EEOC Examines Employment Screening Trends

Federal Human Resources Week
May 28, 2007

The Equal Employment Opportunity Commission is looking at emerging trends in employment screening practices to help public and private employers ensure they are fairly assessing applicants.

EEOC Chairwoman Naomi Earp said employment tests and medical exams must adhere to restrictions set by the Americans with Disabilities Act. She is also concerned with the possible discriminatory impact increasingly common applicant screenings such as credit checks have on minorities and people with disabilities.

Panelists during a recent commission meeting said there are benefits to using tests and objective screening devices to identify prime candidates who are most likely to succeed on the job. However, employers always face the risk that tests may have an adverse impact on one particular group of applicants.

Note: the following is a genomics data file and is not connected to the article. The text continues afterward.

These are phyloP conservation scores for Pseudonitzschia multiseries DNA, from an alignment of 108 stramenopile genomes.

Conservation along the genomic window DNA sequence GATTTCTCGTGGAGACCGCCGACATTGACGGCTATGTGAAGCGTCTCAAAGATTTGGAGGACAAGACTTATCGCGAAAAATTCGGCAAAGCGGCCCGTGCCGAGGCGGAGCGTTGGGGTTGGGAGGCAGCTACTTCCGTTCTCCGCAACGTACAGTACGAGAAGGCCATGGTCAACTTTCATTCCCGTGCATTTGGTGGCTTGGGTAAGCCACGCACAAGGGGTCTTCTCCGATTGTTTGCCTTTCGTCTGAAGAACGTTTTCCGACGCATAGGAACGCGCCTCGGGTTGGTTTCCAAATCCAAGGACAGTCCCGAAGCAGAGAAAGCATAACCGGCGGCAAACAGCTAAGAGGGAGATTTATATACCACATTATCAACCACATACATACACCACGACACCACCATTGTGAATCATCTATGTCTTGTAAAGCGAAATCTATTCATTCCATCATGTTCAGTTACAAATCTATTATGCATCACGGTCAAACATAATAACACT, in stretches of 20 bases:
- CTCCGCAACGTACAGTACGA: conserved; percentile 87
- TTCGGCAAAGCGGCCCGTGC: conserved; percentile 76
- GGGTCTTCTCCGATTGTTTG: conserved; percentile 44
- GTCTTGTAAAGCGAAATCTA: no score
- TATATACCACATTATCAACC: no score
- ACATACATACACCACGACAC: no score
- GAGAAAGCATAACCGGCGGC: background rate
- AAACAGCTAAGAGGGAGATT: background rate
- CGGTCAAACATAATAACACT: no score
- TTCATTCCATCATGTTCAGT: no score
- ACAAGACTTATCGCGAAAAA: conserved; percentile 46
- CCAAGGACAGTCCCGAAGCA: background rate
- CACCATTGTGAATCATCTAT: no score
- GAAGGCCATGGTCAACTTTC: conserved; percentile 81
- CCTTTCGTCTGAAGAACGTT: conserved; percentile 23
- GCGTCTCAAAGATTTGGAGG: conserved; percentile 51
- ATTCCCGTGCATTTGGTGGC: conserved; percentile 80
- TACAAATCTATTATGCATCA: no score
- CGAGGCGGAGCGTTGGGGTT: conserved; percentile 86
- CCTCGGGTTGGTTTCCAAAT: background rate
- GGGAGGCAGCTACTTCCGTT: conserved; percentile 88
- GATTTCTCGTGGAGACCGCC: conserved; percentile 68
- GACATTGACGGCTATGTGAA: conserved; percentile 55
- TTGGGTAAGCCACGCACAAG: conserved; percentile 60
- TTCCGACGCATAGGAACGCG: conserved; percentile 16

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As a result, most panelists agreed revisions to the EEOC’s Uniform Guidelines on Employee Selection Procedures, which are found at 29 CFR Part 1607, are needed, especially since public and private employers are often inundated with thousands of electronic job applications.

To avoid any adverse impact, screening tests should be periodically evaluated, said Kathleen Lundquist, president of Applied Psychological Techniques Inc. She recommended human resources managers:

* Conduct a thorough job analysis.

* Identify the job’s specific skill sets.

* Give proposed job applicant screening tests to individuals currently in the job to see how they perform. If the current workforce scores poorly, it may be a signal that the test is not screening for the right skills.

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Another emerging trend is using an applicant’s credit history to determine suitability.

The idea is a poor credit score may indicate the applicant’s propensity to steal, said Adam Klein, a partner with Outten and Golden.

But “no correlation between a person’s credit score and his involvement in criminal activity has yet to be established,” he said.

Commissioner Christine Griffin pointed out that the absence of credit is a “huge problem” for people with disabilities and those who are new to this country.